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Cannes 2020 Cannes 2020

Cannes may have been forced to cancel its festival, but that hasn’t stopped the organizers from releasing an official lineup. They have published a list of 56 features that they would have wanted to screen this year, had there been no pandemic.

The biggest news from our perspective: the list contains four animated features, which we believe to be a record. (Last year’s lineup contained three.) That isn’t counting Wes Anderson’s The French Dispatch, a live-action film that incorporates animation, or the hybrid Skies of Lebanon, which has been selected for the parallel Critics’ Week sidebar.

Exceptionally, the festival hasn’t broken the lineup down into official competitive and non-competitive categories. All 56 films are given equal weight, all are allowed to wear the Cannes laurel, and none are “in competition” as such. Only films with a planned release between June 2020 and May 2021 were eligible.

Cannes, the world’s most high-profile film festival, has long had a cool relationship with animation. This is especially salient in its representation of animated features, which almost never get to compete for the Palme d’Or (the festival’s top prize). Occasionally, a film breaks through to win an award: Persepolis in 2007, The Red Turtle in 2016. The sidebars, which aren’t technically part of the official Cannes line-up but are prestigious events that take place simultaneously, have sometimes recognized great animation: last year, I Lost My Body won the top prize in the Critics’ Week competition.

Things may be changing. Last year, the festival’s adjoining market, Marché du Film, teamed up with Annecy Festival to launch Animation Day, a day-long program designed to boost the presence of animation at Cannes. This year’s festival lineup is another reason for cautious optimism.

Read on for details of the four selected animated features. It’s worth emphasizing that Cannes is not planning to screen any of these films, which will likely premiere at other festivals.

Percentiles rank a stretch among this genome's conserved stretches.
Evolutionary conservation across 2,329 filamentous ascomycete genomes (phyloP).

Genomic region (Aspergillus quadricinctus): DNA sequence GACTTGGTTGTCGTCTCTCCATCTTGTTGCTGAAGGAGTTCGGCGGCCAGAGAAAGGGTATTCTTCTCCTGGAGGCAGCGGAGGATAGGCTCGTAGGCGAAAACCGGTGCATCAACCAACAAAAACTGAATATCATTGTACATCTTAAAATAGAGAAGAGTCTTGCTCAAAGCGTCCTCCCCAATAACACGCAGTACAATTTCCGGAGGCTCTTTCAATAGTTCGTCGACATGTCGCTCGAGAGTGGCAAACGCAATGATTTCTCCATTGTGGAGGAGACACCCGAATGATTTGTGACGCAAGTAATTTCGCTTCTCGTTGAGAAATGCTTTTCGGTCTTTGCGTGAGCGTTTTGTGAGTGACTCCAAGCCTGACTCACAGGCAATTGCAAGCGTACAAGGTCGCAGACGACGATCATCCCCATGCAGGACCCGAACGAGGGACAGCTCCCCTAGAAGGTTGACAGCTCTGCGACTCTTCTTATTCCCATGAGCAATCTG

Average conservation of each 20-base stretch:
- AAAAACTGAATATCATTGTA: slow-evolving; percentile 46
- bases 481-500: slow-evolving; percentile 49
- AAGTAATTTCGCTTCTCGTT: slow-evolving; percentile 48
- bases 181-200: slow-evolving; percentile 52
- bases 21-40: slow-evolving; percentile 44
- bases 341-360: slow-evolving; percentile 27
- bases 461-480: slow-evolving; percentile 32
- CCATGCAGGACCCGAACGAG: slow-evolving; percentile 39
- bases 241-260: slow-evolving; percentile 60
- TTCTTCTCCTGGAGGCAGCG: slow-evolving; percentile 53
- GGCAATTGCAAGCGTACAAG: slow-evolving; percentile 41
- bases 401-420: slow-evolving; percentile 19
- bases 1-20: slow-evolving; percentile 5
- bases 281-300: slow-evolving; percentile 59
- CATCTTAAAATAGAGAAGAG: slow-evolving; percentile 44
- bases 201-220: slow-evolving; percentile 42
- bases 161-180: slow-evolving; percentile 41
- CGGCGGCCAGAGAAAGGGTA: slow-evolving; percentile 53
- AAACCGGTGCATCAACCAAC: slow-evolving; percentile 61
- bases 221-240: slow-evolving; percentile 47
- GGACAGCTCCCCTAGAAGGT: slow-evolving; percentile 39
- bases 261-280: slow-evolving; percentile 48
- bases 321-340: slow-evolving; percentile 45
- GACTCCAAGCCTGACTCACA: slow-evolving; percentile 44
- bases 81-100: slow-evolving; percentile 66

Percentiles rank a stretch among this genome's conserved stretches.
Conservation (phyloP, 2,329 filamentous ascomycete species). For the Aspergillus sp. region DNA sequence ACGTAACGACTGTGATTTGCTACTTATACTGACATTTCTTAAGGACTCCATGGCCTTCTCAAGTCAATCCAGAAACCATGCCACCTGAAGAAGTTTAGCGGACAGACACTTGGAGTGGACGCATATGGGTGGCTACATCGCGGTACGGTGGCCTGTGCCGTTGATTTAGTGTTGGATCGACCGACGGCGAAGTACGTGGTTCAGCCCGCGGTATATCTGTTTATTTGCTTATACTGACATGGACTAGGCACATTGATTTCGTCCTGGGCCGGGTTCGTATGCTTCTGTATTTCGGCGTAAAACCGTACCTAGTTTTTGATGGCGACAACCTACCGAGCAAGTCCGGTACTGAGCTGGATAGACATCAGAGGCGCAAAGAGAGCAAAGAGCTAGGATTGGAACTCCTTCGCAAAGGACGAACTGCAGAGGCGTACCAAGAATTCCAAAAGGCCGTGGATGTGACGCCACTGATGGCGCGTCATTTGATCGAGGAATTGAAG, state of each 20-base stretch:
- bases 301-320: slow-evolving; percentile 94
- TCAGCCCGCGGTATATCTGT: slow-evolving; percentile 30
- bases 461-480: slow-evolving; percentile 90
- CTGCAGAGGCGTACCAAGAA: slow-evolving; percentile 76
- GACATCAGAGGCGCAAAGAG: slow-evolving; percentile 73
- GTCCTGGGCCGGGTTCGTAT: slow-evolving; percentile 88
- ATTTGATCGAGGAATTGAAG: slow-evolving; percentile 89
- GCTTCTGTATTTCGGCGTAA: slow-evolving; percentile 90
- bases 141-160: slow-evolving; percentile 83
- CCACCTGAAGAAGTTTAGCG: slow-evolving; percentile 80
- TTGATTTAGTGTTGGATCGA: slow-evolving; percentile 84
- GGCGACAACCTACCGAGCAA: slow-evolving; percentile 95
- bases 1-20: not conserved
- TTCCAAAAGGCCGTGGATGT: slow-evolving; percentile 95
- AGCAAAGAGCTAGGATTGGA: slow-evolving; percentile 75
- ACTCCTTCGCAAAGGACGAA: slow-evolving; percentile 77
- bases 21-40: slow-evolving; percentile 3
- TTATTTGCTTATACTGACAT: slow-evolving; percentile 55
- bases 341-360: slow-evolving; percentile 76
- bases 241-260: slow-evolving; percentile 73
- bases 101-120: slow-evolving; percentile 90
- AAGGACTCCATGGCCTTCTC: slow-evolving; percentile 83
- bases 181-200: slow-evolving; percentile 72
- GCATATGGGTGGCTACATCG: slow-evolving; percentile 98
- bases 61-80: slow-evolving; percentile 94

Aya and the Witch (Japan)

Goro Miyazaki, son of Hayao, directs his third feature for Studio Ghibli, and the studio’s first to be fully cg-animated. The film is based on Diana Wynne Jones’s novel Earwig and the Witch, about a young orphaned girl who comes into trouble after being adopted by a witch.

Production: Studio Ghibli/NHK/NHK Enterprises

Release: Winter (Japanese tv broadcast)

Flee (Denmark)

An Afghan man has found happiness in Denmark after migrating there as a teenager — but a secret he’s been keeping for decades threatens to ruin his life. His true story is told in this animated documentary from Jonas Poher Rasmussen, who has previously made live-action and hybrid documentaries.

Production: Final Cut For Real/Sun Creature Studio

Release: To be announced

Josep (France)

This hand-drawn feature tells the true story of Josep Bartoli, a political cartoonist who became embroiled in the Spanish Civil War. First-time director Aurélien Froment (a.k.a. Aurel) is himself a respected artist cartoonist in France.

Producers: Les Films d’Ici Méditerranée

Release: September 30 (France)

Soul (U.S.)

A jazz musician bags the gig of a lifetime — then promptly has an accident that separates his soul from his body. Pixar’s second feature of the year (after Onward) is helmed by Pete Docter, the studio’s chief creative officer, and the director behind Up, Inside Out, and Monsters, Inc.

Production: Disney-Pixar

Release: November 20 (U.S.)

(Image at top, left to right: “Josep,” “Soul,” “Flee.”)

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